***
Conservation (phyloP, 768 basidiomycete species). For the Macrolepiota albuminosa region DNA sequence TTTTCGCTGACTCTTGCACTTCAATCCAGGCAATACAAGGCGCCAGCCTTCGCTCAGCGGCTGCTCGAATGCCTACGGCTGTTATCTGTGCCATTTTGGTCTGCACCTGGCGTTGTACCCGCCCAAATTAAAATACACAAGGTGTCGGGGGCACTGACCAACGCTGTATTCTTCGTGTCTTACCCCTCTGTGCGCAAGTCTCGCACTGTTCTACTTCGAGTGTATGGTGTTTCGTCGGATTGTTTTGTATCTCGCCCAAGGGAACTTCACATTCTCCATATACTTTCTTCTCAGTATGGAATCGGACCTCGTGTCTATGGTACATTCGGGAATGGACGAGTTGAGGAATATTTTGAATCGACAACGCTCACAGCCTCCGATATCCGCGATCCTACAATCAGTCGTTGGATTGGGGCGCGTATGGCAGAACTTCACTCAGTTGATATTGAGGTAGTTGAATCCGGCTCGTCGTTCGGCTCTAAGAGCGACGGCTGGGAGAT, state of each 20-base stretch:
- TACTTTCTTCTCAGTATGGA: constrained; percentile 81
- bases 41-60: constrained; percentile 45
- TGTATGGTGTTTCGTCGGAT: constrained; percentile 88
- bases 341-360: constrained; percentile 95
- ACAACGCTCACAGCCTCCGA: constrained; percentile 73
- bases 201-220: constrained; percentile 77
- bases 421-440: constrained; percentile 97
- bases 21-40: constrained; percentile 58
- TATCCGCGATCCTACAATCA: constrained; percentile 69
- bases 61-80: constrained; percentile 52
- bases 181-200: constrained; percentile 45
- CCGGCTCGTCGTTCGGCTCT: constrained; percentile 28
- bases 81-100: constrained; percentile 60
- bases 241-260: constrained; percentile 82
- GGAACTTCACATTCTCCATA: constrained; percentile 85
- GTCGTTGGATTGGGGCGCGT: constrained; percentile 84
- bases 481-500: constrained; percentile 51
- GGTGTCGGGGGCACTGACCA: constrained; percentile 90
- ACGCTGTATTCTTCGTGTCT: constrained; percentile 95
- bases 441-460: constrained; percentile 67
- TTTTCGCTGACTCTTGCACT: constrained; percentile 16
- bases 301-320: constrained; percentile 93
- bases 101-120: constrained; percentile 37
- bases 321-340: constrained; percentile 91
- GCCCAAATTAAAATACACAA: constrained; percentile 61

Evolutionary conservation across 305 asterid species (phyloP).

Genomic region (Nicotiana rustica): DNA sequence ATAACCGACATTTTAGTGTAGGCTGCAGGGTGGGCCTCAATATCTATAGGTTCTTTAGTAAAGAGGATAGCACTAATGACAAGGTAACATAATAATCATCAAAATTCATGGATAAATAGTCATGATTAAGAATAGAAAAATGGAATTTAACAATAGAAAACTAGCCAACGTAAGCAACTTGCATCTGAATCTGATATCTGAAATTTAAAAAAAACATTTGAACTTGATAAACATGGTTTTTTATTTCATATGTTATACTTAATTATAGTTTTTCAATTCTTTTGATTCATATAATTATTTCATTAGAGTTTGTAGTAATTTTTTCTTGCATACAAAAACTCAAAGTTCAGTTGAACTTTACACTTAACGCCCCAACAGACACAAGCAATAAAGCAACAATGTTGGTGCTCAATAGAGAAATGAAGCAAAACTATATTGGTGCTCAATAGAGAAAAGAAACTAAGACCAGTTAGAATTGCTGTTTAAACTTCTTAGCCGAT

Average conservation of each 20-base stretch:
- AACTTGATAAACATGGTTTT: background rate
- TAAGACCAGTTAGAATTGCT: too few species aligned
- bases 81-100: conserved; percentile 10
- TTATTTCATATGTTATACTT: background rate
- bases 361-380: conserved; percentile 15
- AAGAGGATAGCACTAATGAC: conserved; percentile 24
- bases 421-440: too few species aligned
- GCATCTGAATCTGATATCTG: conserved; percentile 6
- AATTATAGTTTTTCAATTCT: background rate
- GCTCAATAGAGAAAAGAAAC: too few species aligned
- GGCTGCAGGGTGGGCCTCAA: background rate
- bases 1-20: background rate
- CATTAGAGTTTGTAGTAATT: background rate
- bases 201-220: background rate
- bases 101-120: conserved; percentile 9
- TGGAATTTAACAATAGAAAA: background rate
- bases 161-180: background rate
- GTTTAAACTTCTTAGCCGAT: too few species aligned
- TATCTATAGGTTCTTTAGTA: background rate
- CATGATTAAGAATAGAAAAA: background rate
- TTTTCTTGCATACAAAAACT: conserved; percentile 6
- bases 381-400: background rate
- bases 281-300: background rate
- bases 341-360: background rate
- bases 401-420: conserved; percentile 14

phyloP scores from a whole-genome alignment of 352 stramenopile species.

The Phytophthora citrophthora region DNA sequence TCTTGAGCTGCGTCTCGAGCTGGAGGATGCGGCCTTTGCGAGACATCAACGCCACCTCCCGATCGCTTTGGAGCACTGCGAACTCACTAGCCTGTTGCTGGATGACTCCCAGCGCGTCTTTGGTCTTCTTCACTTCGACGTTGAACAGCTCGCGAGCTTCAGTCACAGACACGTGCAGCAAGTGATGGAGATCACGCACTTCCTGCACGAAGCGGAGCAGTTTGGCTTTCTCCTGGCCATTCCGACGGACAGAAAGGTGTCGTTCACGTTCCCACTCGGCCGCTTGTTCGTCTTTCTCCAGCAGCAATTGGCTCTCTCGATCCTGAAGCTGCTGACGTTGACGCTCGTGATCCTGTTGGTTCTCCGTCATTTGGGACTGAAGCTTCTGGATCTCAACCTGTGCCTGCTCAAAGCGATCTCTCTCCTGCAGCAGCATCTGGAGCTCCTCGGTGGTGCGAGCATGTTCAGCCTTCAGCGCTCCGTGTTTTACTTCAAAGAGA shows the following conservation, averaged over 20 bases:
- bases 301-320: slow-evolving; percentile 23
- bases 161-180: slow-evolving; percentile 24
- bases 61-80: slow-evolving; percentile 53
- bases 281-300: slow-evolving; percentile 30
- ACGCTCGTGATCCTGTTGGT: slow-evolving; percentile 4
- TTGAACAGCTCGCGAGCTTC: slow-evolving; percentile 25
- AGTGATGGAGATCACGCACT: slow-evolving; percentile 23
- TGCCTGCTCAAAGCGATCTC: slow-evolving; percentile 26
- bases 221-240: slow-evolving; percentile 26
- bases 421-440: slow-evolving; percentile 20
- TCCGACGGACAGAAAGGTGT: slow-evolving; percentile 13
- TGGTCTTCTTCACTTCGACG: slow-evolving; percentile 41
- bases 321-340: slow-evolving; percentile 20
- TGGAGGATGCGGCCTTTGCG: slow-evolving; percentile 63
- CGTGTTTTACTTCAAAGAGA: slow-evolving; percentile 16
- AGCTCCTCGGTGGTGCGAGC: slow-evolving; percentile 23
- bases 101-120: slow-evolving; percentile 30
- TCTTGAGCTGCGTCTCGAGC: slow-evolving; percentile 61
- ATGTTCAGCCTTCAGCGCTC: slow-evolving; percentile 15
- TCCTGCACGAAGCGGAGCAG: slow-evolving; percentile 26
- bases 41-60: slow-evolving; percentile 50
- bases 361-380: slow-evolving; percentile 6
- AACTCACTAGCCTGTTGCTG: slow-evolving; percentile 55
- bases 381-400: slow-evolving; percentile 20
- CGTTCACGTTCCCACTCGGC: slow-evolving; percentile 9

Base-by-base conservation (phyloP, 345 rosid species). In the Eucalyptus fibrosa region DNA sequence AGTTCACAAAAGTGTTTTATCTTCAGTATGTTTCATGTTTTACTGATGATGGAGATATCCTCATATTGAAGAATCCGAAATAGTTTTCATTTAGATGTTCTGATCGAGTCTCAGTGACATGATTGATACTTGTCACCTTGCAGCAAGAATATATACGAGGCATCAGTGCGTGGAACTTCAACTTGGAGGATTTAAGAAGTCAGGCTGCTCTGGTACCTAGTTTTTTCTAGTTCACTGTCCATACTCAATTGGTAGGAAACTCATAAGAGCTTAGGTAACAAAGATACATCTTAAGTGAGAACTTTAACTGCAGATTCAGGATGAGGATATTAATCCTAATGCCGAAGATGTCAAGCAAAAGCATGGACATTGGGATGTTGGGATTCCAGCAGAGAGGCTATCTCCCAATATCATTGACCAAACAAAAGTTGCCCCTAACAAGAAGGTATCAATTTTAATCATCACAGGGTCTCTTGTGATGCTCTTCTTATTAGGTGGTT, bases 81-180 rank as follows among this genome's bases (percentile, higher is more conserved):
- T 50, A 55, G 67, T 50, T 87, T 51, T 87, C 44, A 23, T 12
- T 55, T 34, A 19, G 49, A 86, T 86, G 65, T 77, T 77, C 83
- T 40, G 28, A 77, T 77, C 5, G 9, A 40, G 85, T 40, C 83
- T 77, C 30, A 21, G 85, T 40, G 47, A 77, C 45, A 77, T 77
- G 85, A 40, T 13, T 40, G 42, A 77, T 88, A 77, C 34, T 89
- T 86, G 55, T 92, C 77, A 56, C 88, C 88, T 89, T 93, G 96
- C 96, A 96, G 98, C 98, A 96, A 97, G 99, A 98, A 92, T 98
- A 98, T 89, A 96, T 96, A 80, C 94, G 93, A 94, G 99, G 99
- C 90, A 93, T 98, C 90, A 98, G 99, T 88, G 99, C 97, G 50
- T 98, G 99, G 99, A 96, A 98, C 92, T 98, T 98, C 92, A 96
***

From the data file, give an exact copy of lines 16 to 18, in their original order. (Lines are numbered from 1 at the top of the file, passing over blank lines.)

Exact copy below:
- GGAACTTCACATTCTCCATA: constrained; percentile 85
- GTCGTTGGATTGGGGCGCGT: constrained; percentile 84
- bases 481-500: constrained; percentile 51